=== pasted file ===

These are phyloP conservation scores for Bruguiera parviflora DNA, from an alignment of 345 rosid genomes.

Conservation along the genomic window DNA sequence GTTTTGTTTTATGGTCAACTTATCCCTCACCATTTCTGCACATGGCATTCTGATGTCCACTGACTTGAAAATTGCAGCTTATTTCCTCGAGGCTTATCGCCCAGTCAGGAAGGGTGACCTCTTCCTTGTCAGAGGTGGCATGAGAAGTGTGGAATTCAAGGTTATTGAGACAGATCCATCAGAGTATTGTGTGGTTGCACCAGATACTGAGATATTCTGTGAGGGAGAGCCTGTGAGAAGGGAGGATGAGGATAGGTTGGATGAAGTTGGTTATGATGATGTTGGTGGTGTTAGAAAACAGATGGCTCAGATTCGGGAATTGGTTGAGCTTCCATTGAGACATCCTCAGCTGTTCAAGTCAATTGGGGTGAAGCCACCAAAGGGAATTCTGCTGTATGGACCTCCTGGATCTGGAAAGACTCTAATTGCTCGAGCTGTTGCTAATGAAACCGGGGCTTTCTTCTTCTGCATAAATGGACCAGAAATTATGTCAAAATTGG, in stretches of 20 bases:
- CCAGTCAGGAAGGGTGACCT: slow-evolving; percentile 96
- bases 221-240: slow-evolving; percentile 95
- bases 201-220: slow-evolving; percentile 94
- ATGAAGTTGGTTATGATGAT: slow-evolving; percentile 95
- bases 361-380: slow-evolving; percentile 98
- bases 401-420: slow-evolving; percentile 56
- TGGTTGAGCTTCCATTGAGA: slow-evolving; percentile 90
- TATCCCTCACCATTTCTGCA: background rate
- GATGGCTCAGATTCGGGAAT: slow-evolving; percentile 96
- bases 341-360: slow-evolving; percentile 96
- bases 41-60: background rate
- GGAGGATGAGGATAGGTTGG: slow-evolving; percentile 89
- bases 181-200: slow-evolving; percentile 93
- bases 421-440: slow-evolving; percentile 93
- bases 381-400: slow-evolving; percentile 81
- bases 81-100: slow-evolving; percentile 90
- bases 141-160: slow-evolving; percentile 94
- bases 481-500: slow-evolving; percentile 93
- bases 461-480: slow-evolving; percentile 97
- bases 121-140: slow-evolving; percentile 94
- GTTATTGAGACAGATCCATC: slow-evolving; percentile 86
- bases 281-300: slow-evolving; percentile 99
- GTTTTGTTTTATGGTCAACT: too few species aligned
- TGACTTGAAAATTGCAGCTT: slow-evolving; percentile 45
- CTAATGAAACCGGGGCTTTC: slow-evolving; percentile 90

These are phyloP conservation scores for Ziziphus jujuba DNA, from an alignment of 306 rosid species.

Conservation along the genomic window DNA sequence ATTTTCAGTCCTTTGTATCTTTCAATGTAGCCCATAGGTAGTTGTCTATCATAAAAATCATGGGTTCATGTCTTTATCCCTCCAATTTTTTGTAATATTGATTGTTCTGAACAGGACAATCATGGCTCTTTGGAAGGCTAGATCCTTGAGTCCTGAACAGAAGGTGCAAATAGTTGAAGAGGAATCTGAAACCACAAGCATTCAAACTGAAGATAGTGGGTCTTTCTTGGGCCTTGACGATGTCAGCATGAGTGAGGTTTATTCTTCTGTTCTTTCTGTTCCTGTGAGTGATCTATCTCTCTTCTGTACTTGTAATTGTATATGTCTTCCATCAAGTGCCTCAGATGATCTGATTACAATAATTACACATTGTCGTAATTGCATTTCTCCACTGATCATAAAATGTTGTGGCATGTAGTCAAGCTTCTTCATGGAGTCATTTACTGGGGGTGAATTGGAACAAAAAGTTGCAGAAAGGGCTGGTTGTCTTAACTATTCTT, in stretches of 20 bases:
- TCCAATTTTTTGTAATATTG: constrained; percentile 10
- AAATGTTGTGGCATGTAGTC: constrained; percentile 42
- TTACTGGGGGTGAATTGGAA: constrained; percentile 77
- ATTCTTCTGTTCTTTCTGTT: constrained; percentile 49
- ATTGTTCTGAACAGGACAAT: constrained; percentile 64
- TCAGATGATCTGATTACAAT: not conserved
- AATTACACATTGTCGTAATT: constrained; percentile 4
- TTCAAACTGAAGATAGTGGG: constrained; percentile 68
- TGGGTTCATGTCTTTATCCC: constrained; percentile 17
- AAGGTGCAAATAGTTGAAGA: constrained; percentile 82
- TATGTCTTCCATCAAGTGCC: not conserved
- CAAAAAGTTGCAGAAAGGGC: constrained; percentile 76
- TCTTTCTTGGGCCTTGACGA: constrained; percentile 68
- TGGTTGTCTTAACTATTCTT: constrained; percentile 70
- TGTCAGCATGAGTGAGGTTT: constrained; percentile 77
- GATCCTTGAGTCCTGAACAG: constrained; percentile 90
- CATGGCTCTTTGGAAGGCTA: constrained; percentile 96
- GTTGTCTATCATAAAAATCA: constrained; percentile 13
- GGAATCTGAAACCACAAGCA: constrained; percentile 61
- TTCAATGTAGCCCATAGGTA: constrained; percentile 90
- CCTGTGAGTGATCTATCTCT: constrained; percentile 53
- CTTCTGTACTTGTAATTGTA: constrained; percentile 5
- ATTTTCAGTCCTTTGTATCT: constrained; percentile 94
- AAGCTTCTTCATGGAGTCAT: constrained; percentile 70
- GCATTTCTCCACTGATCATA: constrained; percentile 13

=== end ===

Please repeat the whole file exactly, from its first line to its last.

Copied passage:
These are phyloP conservation scores for Bruguiera parviflora DNA, from an alignment of 345 rosid genomes.

Conservation along the genomic window DNA sequence GTTTTGTTTTATGGTCAACTTATCCCTCACCATTTCTGCACATGGCATTCTGATGTCCACTGACTTGAAAATTGCAGCTTATTTCCTCGAGGCTTATCGCCCAGTCAGGAAGGGTGACCTCTTCCTTGTCAGAGGTGGCATGAGAAGTGTGGAATTCAAGGTTATTGAGACAGATCCATCAGAGTATTGTGTGGTTGCACCAGATACTGAGATATTCTGTGAGGGAGAGCCTGTGAGAAGGGAGGATGAGGATAGGTTGGATGAAGTTGGTTATGATGATGTTGGTGGTGTTAGAAAACAGATGGCTCAGATTCGGGAATTGGTTGAGCTTCCATTGAGACATCCTCAGCTGTTCAAGTCAATTGGGGTGAAGCCACCAAAGGGAATTCTGCTGTATGGACCTCCTGGATCTGGAAAGACTCTAATTGCTCGAGCTGTTGCTAATGAAACCGGGGCTTTCTTCTTCTGCATAAATGGACCAGAAATTATGTCAAAATTGG, in stretches of 20 bases:
- CCAGTCAGGAAGGGTGACCT: slow-evolving; percentile 96
- bases 221-240: slow-evolving; percentile 95
- bases 201-220: slow-evolving; percentile 94
- ATGAAGTTGGTTATGATGAT: slow-evolving; percentile 95
- bases 361-380: slow-evolving; percentile 98
- bases 401-420: slow-evolving; percentile 56
- TGGTTGAGCTTCCATTGAGA: slow-evolving; percentile 90
- TATCCCTCACCATTTCTGCA: background rate
- GATGGCTCAGATTCGGGAAT: slow-evolving; percentile 96
- bases 341-360: slow-evolving; percentile 96
- bases 41-60: background rate
- GGAGGATGAGGATAGGTTGG: slow-evolving; percentile 89
- bases 181-200: slow-evolving; percentile 93
- bases 421-440: slow-evolving; percentile 93
- bases 381-400: slow-evolving; percentile 81
- bases 81-100: slow-evolving; percentile 90
- bases 141-160: slow-evolving; percentile 94
- bases 481-500: slow-evolving; percentile 93
- bases 461-480: slow-evolving; percentile 97
- bases 121-140: slow-evolving; percentile 94
- GTTATTGAGACAGATCCATC: slow-evolving; percentile 86
- bases 281-300: slow-evolving; percentile 99
- GTTTTGTTTTATGGTCAACT: too few species aligned
- TGACTTGAAAATTGCAGCTT: slow-evolving; percentile 45
- CTAATGAAACCGGGGCTTTC: slow-evolving; percentile 90

These are phyloP conservation scores for Ziziphus jujuba DNA, from an alignment of 306 rosid species.

Conservation along the genomic window DNA sequence ATTTTCAGTCCTTTGTATCTTTCAATGTAGCCCATAGGTAGTTGTCTATCATAAAAATCATGGGTTCATGTCTTTATCCCTCCAATTTTTTGTAATATTGATTGTTCTGAACAGGACAATCATGGCTCTTTGGAAGGCTAGATCCTTGAGTCCTGAACAGAAGGTGCAAATAGTTGAAGAGGAATCTGAAACCACAAGCATTCAAACTGAAGATAGTGGGTCTTTCTTGGGCCTTGACGATGTCAGCATGAGTGAGGTTTATTCTTCTGTTCTTTCTGTTCCTGTGAGTGATCTATCTCTCTTCTGTACTTGTAATTGTATATGTCTTCCATCAAGTGCCTCAGATGATCTGATTACAATAATTACACATTGTCGTAATTGCATTTCTCCACTGATCATAAAATGTTGTGGCATGTAGTCAAGCTTCTTCATGGAGTCATTTACTGGGGGTGAATTGGAACAAAAAGTTGCAGAAAGGGCTGGTTGTCTTAACTATTCTT, in stretches of 20 bases:
- TCCAATTTTTTGTAATATTG: constrained; percentile 10
- AAATGTTGTGGCATGTAGTC: constrained; percentile 42
- TTACTGGGGGTGAATTGGAA: constrained; percentile 77
- ATTCTTCTGTTCTTTCTGTT: constrained; percentile 49
- ATTGTTCTGAACAGGACAAT: constrained; percentile 64
- TCAGATGATCTGATTACAAT: not conserved
- AATTACACATTGTCGTAATT: constrained; percentile 4
- TTCAAACTGAAGATAGTGGG: constrained; percentile 68
- TGGGTTCATGTCTTTATCCC: constrained; percentile 17
- AAGGTGCAAATAGTTGAAGA: constrained; percentile 82
- TATGTCTTCCATCAAGTGCC: not conserved
- CAAAAAGTTGCAGAAAGGGC: constrained; percentile 76
- TCTTTCTTGGGCCTTGACGA: constrained; percentile 68
- TGGTTGTCTTAACTATTCTT: constrained; percentile 70
- TGTCAGCATGAGTGAGGTTT: constrained; percentile 77
- GATCCTTGAGTCCTGAACAG: constrained; percentile 90
- CATGGCTCTTTGGAAGGCTA: constrained; percentile 96
- GTTGTCTATCATAAAAATCA: constrained; percentile 13
- GGAATCTGAAACCACAAGCA: constrained; percentile 61
- TTCAATGTAGCCCATAGGTA: constrained; percentile 90
- CCTGTGAGTGATCTATCTCT: constrained; percentile 53
- CTTCTGTACTTGTAATTGTA: constrained; percentile 5
- ATTTTCAGTCCTTTGTATCT: constrained; percentile 94
- AAGCTTCTTCATGGAGTCAT: constrained; percentile 70
- GCATTTCTCCACTGATCATA: constrained; percentile 13